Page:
By Christine Blank, SeafoodSource contributing editor
Published on 24 January, 2014
AquaBounty’s CEO is defending the company’s actions in Canada after a lawsuit was filed earlier this week against the company and the Canadian agency that approved the company’s genetically modified (GM) salmon.
The U.S. Food and Drug Administration (FDA) has not issued final approval of AquAdvantage salmon, making Canada the first country in the world to approve GM salmon production.
Canadian environmental groups Ecology Action Center and Living Oceans Society filed a legal complaint on 20 January alleging that Canada’s Minister of Environment and Minister of Health failed to determine whether GM salmon could become invasive. The groups also say that Environment Canada’s quick approval process did not allow for public input on the issue.
“There was no public consultation and no notice. The decision was made within six months of the application,” Susanna Fuller, marine conservation coordinator for Ecology Action Center, told SeafoodSource.
Plus, the Canadian government is not equipped to make a ruling on GM products of any type, at this point. “Canada is setting a global precedent for genetically modified organisms, but it doesn’t have any regulations in place for GMOs. We have no labeling laws,” Fuller said.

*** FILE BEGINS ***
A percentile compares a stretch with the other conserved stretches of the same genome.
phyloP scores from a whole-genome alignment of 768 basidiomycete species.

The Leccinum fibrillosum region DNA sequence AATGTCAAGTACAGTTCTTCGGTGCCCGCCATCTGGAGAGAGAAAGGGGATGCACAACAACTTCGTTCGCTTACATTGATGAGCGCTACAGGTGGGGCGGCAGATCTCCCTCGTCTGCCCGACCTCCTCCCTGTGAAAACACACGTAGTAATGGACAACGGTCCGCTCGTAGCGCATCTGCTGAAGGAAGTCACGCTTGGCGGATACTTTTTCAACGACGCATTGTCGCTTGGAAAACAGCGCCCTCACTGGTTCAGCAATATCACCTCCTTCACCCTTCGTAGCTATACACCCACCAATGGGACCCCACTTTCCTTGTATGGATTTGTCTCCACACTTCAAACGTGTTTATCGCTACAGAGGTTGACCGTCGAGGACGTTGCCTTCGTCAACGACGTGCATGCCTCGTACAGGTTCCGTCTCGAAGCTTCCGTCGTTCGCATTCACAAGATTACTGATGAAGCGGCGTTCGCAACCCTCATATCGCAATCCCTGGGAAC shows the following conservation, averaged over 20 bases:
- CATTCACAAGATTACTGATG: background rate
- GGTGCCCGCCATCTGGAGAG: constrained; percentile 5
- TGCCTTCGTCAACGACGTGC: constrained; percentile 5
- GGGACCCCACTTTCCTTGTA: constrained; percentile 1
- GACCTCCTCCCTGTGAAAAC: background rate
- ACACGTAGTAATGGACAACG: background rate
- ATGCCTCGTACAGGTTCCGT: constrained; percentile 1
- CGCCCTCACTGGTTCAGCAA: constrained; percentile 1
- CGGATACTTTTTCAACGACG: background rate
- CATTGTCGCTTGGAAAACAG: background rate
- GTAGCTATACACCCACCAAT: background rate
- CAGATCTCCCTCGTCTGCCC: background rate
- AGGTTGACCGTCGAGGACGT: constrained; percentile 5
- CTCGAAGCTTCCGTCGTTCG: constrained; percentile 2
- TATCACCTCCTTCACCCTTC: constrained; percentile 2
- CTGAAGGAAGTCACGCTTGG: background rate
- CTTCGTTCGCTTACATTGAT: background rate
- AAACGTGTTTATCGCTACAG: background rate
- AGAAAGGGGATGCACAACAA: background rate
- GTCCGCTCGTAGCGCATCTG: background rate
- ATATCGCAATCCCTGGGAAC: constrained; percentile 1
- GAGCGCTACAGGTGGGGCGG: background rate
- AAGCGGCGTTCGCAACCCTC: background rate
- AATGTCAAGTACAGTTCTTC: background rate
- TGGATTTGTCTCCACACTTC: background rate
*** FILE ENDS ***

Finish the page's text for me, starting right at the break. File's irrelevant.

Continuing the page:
However, Ron Stotish, AquaBounty CEO, said the Canadian government followed its own regulations when assessing AquAdvantage. “We believe this action has no merit. They employed an independent panel of expert reviews — 25 independent people from across Canada — who published a risk assessment. We believe they followed their requirements and their laws to the letter,” Stotish told SeafoodSource.
AquAdvantage’s approval process has undergone rigorous scrutiny by both U.S. and Canadian agencies, according to Stotish. “This is perhaps the most transparent and publicized application in the history of regulations,” Stotish said.
Stotish also countered the groups’ concerns that escapes of GM salmon could lead to contamination of wild salmon and damage the ecosystem. “Two major regulatory bodies in the U.S. and Canada have reviewed our procedures and the nature of our fish, and have satisfied themselves that they are sterile, all female, and are raised in the environment in which they were made for…physically contained, land-based systems,” Stotish said.
While Ecology Action Center contends that AquaBounty has already had some escapes at its facility in Panama, that is “absolutely, categorically, and blatantly untrue,” Stotish said.
“There has never been an escape of fish from any of our facilities. It is a tactic that groups are using to create fear.”